“Tonight” (1984), another dance-oriented album, found Bowie collaborating with Tina Turner and, once again, Iggy Pop.

In the “Never Let Me Down” (1987) album, Bowie ditched the light sound of his previous two albums, instead offering harder rock with an industrial/techno dance edge.

1989–91: Tin Machine

Bowie shelved his solo career in 1989, retreating to the relative anonymity of band membership for the first time since the early 1970s. A hard-rocking quartet, “Tin Machine” came into being after Bowie began to work experimentally with guitarist Reeves Gabrels.

The band later drifted apart, and Bowie, though he continued to collaborate with Gabrels, resumed his solo career.

In October 1990 Bowie and Somali-born supermodel Iman were introduced by a mutual friend and were married in 1992.

1992–98: Electronic period

1993 saw the release of Bowie’s first solo offering since his Tin Machine departure, the soul, jazz and hip-hop influenced “Black Tie White Noise”.

Bowie explored new directions on “The Buddha of Suburbia” (1993), a soundtrack album of incidental music composed for the TV series adaptation of Hanif Kureishi’s novel. It contained some of the new elements introduced in Black Tie White Noise, and also signaled a move towards alternative rock.

Reuniting Bowie with Eno, the quasi-industrial “Outside” (1995) was originally conceived as the first volume in a non-linear narrative of art and murder.

Bowie was inducted into the Rock and Roll Hall of Fame on January 17, 1996.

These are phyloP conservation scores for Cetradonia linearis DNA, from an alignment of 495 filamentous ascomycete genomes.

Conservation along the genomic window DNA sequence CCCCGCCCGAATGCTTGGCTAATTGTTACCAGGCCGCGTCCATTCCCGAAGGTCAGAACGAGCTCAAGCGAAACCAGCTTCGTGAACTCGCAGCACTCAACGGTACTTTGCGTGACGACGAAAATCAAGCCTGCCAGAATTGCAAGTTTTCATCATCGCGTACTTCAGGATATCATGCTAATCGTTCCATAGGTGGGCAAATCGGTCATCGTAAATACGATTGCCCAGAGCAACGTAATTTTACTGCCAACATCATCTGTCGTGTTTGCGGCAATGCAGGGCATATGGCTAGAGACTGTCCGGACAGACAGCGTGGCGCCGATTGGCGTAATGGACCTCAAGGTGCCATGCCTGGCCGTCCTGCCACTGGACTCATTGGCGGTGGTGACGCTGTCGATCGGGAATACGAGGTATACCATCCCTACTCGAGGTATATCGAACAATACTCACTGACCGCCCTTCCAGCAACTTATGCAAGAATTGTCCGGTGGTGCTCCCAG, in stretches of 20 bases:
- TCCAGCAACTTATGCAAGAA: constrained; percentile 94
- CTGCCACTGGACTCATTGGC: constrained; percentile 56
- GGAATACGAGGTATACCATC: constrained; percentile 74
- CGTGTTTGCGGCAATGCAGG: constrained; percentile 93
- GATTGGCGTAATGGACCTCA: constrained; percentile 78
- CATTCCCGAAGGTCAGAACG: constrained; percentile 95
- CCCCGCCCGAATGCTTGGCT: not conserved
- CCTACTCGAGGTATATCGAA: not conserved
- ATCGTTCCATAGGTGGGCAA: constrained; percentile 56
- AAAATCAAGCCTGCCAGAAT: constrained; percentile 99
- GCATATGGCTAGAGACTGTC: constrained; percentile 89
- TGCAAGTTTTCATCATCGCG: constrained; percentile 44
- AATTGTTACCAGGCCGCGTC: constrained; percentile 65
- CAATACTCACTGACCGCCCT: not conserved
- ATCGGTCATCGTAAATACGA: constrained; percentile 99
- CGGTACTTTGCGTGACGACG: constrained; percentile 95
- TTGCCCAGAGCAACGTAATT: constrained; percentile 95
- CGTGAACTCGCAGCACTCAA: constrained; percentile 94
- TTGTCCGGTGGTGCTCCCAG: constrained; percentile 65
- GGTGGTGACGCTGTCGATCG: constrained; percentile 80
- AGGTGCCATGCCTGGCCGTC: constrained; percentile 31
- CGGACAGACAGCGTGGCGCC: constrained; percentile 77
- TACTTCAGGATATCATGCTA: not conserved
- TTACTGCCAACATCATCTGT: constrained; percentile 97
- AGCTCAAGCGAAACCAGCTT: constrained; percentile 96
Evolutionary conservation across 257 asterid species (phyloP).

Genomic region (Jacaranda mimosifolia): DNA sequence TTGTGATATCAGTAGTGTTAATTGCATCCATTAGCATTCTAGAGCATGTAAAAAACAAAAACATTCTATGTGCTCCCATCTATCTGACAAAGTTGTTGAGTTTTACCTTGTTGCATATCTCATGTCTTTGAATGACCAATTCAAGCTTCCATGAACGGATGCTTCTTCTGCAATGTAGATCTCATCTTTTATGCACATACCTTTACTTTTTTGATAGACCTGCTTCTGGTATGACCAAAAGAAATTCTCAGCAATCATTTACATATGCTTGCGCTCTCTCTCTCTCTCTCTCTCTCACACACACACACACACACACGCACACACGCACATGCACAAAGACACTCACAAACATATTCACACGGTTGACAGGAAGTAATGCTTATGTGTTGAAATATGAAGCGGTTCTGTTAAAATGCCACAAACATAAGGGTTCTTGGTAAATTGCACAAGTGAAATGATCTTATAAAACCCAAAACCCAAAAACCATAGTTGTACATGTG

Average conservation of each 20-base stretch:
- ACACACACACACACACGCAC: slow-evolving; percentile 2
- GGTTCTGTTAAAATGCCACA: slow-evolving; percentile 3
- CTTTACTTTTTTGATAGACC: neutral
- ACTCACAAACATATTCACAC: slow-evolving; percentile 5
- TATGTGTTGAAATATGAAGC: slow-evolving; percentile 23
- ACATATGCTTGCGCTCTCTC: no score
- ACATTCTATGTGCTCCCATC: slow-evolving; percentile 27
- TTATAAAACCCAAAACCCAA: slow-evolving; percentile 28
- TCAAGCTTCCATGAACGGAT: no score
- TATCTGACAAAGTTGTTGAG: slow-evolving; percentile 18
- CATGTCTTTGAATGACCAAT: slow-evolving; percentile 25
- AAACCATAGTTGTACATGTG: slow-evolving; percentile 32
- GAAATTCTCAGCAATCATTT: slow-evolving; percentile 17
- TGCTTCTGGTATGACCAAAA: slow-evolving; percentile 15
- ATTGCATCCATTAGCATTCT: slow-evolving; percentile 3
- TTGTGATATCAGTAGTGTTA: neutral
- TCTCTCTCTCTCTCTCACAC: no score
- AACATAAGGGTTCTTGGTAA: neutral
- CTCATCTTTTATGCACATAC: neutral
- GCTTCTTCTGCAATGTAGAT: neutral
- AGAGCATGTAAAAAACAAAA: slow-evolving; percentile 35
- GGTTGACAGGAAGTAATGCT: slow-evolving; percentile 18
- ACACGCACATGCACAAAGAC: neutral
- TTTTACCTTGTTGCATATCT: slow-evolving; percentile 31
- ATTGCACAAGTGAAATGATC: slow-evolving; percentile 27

The “EART HL I NG” (1997) album showcases an electronica-influenced sound partly inspired by the industrial and drum and bass culture of the 1990s.

1999–2012: Neoclassicist Bowie

Bowie created the soundtrack for Omikron, a 1999 computer game in which he and Iman also appeared as characters. Released the same year and containing re-recorded tracks from Omikron, his album Hours (1999) featured a song with lyrics by the winner of his “Cyber Song Contest” Internet competition, Alex Grant.

Bowie and Visconti continued their collaboration, producing a new album of completely original songs instead: the result of the sessions was the 2002 album “Heathen”.

“Reality” 2003 followed, and its accompanying world tour, the A Reality Tour, with an estimated attendance of 722,000, grossed more than any other in 2004.

In 2006 Bowie was awarded the Grammy Lifetime Achievement Award.

2013–2016: The Next Day and Blackstar

On 8 January 2013, his 66th birthday, his website announced a new album, to be titled “The Next Day”.

Blackstar is the twenty-fifth and final studio album by English musician David Bowie. It was released on 8 January 2016, the date of Bowie’s 69th birthday and two days before his death.